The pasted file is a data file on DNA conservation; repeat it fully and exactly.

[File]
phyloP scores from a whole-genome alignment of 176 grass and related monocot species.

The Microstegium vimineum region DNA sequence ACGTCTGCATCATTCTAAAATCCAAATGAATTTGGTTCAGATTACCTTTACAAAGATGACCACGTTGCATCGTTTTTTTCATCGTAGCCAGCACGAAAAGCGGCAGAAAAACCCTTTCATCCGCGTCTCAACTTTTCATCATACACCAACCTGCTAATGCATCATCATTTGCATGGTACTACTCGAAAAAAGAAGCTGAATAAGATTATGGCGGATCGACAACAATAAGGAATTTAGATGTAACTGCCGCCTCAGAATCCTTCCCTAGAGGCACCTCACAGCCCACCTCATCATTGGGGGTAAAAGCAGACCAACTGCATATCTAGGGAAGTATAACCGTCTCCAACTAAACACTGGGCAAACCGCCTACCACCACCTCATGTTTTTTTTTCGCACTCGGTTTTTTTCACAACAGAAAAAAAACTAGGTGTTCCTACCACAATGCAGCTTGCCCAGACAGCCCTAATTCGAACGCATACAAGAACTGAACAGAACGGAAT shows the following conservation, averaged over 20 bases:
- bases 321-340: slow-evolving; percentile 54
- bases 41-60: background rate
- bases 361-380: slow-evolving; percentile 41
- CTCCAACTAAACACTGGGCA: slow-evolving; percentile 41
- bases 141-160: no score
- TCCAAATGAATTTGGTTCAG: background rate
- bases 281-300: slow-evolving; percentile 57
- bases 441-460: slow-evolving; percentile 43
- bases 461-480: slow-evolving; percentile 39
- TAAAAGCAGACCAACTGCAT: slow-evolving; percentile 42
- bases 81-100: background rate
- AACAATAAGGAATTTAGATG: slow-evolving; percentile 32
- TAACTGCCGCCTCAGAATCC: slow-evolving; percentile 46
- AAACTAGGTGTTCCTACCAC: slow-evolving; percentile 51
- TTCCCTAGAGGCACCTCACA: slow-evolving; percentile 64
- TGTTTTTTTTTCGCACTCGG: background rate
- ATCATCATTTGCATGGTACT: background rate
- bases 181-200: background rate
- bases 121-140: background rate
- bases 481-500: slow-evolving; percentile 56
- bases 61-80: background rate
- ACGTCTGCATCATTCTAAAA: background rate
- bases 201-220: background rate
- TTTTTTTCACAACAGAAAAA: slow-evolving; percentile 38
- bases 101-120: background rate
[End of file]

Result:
phyloP scores from a whole-genome alignment of 176 grass and related monocot species.

The Microstegium vimineum region DNA sequence ACGTCTGCATCATTCTAAAATCCAAATGAATTTGGTTCAGATTACCTTTACAAAGATGACCACGTTGCATCGTTTTTTTCATCGTAGCCAGCACGAAAAGCGGCAGAAAAACCCTTTCATCCGCGTCTCAACTTTTCATCATACACCAACCTGCTAATGCATCATCATTTGCATGGTACTACTCGAAAAAAGAAGCTGAATAAGATTATGGCGGATCGACAACAATAAGGAATTTAGATGTAACTGCCGCCTCAGAATCCTTCCCTAGAGGCACCTCACAGCCCACCTCATCATTGGGGGTAAAAGCAGACCAACTGCATATCTAGGGAAGTATAACCGTCTCCAACTAAACACTGGGCAAACCGCCTACCACCACCTCATGTTTTTTTTTCGCACTCGGTTTTTTTCACAACAGAAAAAAAACTAGGTGTTCCTACCACAATGCAGCTTGCCCAGACAGCCCTAATTCGAACGCATACAAGAACTGAACAGAACGGAAT shows the following conservation, averaged over 20 bases:
- bases 321-340: slow-evolving; percentile 54
- bases 41-60: background rate
- bases 361-380: slow-evolving; percentile 41
- CTCCAACTAAACACTGGGCA: slow-evolving; percentile 41
- bases 141-160: no score
- TCCAAATGAATTTGGTTCAG: background rate
- bases 281-300: slow-evolving; percentile 57
- bases 441-460: slow-evolving; percentile 43
- bases 461-480: slow-evolving; percentile 39
- TAAAAGCAGACCAACTGCAT: slow-evolving; percentile 42
- bases 81-100: background rate
- AACAATAAGGAATTTAGATG: slow-evolving; percentile 32
- TAACTGCCGCCTCAGAATCC: slow-evolving; percentile 46
- AAACTAGGTGTTCCTACCAC: slow-evolving; percentile 51
- TTCCCTAGAGGCACCTCACA: slow-evolving; percentile 64
- TGTTTTTTTTTCGCACTCGG: background rate
- ATCATCATTTGCATGGTACT: background rate
- bases 181-200: background rate
- bases 121-140: background rate
- bases 481-500: slow-evolving; percentile 56
- bases 61-80: background rate
- ACGTCTGCATCATTCTAAAA: background rate
- bases 201-220: background rate
- TTTTTTTCACAACAGAAAAA: slow-evolving; percentile 38
- bases 101-120: background rate